'Fire Island: Out In the Sun' By Photographer Koitz Documents Queer Vacation Mecca (NSFW)

For many queer people, Fire Island, located just outside of New York City, has been an integral part of life for decades. Now, experience some of the magic of this vacation destination through this new selection of images from photographer Koitz.

Currently running as an exhibit at the University of Southern California, "Fire Island: Out In The Sun," on view from April 24 - 28, is a look at modern day life in the beloved gay mecca.

The Huffington Post chatted with Koitz about his work and what he is trying to accomplish with "Fire Island: Out In The Sun."

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The Huffington Post: Who are the individuals captured in these photographs? Why is documenting Fire Island important?
When I started photographing gay Fire Island, my idea was not to document it in an academic sense. As a matter of fact, the first summer that I went there, to Cherry Grove, I did not feel too comfortable or particularly welcomed. But I also did not feel unwelcomed. It was a strange world, even for me as a gay man. For one thing, it was something that I had never seen or encountered before: young and old people interacting in a special way; the drag queens, the muscle boys… The island itself is so special -- right from the start, there’s getting there on a ferry, the wooden walks, the fact that there are no cars (people aren’t even allowed to ride their bicycles on them!) By the second summer I went out to the island, I was very attracted to all this but even then it was not until a few years later, when I started taking photographs for The Fire Island News, a local seasonal newspaper, that I started going to parties and events that offered me the possibility of photographing moments of the kind I had never seen before. I wanted to capture these moments for people -– gay or not -- who, like me, had never seen anything like them before.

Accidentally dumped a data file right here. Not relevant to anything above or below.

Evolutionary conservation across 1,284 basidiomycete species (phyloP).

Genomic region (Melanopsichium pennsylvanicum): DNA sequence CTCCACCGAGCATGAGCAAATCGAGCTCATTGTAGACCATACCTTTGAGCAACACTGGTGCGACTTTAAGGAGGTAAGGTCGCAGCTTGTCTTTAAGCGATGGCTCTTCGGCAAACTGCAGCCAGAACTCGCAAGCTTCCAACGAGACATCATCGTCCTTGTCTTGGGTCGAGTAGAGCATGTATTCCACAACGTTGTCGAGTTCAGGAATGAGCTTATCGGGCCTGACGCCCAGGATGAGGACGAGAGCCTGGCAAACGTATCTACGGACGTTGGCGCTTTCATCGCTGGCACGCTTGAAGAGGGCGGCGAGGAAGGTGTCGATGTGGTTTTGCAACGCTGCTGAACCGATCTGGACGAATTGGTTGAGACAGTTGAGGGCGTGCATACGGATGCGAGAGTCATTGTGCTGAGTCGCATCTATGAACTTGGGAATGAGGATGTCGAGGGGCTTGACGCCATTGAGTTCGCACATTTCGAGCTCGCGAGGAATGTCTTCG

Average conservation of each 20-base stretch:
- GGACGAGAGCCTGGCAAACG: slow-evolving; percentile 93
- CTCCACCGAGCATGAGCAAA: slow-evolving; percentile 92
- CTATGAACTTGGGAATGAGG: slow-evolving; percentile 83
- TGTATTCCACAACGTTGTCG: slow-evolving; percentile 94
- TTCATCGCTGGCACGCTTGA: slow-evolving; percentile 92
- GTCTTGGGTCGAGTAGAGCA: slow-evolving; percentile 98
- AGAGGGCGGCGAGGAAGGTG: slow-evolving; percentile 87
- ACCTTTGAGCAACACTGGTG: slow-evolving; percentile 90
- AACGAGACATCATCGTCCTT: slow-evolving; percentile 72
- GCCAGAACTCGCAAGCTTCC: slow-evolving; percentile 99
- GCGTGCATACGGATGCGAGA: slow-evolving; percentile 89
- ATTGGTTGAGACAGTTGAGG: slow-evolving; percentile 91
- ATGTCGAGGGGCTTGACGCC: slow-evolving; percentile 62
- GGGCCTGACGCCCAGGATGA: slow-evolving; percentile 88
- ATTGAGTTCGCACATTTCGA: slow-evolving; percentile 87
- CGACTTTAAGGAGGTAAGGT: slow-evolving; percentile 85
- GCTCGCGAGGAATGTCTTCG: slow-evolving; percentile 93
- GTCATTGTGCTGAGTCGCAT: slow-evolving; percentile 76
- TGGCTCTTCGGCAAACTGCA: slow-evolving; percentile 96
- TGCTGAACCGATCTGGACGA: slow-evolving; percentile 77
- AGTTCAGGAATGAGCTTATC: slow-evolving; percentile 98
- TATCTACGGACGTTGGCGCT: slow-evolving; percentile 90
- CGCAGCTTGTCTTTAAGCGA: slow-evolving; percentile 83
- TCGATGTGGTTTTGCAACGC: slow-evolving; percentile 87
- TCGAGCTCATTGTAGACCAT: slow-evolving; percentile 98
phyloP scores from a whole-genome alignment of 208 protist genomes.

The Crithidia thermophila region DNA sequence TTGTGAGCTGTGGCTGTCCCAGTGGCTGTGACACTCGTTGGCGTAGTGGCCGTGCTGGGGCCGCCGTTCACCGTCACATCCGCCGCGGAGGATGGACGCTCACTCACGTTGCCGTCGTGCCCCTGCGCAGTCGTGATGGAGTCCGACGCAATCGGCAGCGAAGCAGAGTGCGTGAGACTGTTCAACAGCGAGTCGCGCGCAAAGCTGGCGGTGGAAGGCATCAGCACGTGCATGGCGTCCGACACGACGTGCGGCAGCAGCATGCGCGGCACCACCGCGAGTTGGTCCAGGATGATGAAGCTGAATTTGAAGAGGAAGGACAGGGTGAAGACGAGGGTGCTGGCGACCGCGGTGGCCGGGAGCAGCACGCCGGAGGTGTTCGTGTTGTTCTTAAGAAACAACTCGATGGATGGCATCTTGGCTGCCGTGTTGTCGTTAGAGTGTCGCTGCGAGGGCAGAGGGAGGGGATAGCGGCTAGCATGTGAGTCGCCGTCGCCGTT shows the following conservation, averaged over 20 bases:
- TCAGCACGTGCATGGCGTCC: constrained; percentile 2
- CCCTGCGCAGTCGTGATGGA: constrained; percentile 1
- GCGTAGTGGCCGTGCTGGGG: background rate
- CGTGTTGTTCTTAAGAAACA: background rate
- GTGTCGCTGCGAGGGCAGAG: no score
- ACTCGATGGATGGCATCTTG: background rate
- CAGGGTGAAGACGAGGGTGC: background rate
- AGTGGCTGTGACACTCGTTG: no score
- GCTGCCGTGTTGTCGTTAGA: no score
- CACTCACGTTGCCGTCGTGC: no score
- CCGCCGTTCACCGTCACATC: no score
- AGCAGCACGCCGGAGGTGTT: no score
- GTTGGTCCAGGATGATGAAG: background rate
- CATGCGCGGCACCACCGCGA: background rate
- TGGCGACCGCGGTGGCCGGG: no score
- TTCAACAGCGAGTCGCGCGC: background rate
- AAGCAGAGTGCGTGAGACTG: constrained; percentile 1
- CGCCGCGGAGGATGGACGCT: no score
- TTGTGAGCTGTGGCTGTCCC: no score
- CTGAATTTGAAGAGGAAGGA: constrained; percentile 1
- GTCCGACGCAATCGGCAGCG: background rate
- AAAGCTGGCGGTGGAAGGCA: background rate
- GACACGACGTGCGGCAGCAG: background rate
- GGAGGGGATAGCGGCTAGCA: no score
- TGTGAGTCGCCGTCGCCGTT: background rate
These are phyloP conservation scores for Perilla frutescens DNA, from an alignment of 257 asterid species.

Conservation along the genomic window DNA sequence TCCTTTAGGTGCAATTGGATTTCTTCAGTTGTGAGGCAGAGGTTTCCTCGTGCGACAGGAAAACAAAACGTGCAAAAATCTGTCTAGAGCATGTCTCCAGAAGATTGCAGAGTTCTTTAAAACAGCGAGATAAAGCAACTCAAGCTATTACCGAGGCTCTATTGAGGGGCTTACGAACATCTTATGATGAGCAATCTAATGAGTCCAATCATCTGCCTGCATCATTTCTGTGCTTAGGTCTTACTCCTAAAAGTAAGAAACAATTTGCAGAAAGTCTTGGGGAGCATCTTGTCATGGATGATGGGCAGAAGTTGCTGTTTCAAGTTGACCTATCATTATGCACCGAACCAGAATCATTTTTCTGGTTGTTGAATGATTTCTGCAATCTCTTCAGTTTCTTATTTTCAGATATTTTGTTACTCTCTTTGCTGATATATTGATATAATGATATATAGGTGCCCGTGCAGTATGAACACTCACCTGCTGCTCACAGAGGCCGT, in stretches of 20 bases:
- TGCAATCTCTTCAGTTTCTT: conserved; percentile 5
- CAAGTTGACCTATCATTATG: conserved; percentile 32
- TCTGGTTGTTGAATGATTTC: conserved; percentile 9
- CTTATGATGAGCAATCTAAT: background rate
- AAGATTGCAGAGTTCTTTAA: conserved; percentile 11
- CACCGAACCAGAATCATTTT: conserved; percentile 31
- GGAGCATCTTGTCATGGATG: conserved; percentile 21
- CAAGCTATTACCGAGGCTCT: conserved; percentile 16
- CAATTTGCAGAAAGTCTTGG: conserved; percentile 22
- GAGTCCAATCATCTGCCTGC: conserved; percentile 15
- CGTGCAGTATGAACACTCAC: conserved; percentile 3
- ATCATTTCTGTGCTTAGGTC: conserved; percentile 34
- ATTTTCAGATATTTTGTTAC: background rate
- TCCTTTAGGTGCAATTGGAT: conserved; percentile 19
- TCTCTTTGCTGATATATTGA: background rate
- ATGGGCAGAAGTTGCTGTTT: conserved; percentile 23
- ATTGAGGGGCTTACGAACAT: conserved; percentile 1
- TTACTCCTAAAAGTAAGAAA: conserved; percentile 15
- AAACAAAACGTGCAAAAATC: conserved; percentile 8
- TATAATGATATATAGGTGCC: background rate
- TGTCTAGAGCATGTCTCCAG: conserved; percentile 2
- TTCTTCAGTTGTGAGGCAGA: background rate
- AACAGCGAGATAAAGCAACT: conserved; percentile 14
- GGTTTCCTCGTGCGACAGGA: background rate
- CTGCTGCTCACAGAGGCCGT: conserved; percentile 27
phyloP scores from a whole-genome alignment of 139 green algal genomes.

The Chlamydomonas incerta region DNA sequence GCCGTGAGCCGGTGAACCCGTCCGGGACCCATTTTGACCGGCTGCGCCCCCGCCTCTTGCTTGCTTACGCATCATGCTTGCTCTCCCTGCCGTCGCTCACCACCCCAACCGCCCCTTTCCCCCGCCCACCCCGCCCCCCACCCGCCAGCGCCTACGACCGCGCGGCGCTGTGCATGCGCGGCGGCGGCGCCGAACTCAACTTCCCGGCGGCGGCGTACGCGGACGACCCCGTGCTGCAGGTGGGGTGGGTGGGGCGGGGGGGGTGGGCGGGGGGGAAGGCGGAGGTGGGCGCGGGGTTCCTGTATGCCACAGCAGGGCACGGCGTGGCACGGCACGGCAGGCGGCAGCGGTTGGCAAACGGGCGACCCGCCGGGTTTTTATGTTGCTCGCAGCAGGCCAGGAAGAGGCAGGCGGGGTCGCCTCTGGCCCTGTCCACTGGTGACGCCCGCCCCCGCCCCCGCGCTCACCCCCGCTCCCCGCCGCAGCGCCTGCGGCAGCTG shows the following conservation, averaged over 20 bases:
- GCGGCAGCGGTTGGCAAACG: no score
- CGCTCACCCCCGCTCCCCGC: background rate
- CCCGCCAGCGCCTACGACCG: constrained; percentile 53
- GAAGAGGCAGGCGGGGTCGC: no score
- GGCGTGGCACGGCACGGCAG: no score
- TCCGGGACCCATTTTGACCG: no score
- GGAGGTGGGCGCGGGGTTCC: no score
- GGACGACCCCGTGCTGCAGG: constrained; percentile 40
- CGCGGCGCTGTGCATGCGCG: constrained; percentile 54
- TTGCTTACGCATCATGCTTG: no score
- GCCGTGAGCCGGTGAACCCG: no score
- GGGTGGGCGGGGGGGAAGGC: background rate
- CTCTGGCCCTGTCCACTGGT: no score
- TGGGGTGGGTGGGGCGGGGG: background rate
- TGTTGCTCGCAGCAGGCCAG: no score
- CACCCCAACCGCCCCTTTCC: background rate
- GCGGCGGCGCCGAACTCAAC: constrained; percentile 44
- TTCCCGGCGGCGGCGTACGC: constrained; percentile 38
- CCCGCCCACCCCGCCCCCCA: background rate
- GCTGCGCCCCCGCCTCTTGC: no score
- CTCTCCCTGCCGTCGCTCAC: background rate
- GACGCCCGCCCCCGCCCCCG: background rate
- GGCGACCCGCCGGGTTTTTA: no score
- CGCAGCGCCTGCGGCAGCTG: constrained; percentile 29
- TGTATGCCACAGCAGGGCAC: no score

First off, capturing gay life in a normal light is very important to me. I don’t want the viewer to think of my subjects as freaks or oddities but simply as people living their own lives in their own world according to their own wishes. Many of these people have a unique form of expression that deserves recognition and promotion and, in a way, my idea is always to take this extraordinary spectacle and somehow convert it into something like reverence. For this reason above all, my photographs of Fire Island are almost always “happy,” colorful and full of life. Even though I select whom and where to shoot, for me it is also extremely important to photograph with complete honesty. When I work on Fire Island, I choose not to photograph scenes that show the sadness or examples of failure I might see around me. It is important to me that I never photograph a person in an undignified or disrespectful way and, believe me, there are plenty of opportunities to do that! And yes, that could be a great picture too but that’s not how I want to photograph people. While I don’t manipulate any situation, I want people to look their best and to be at their best. I like to celebrate them.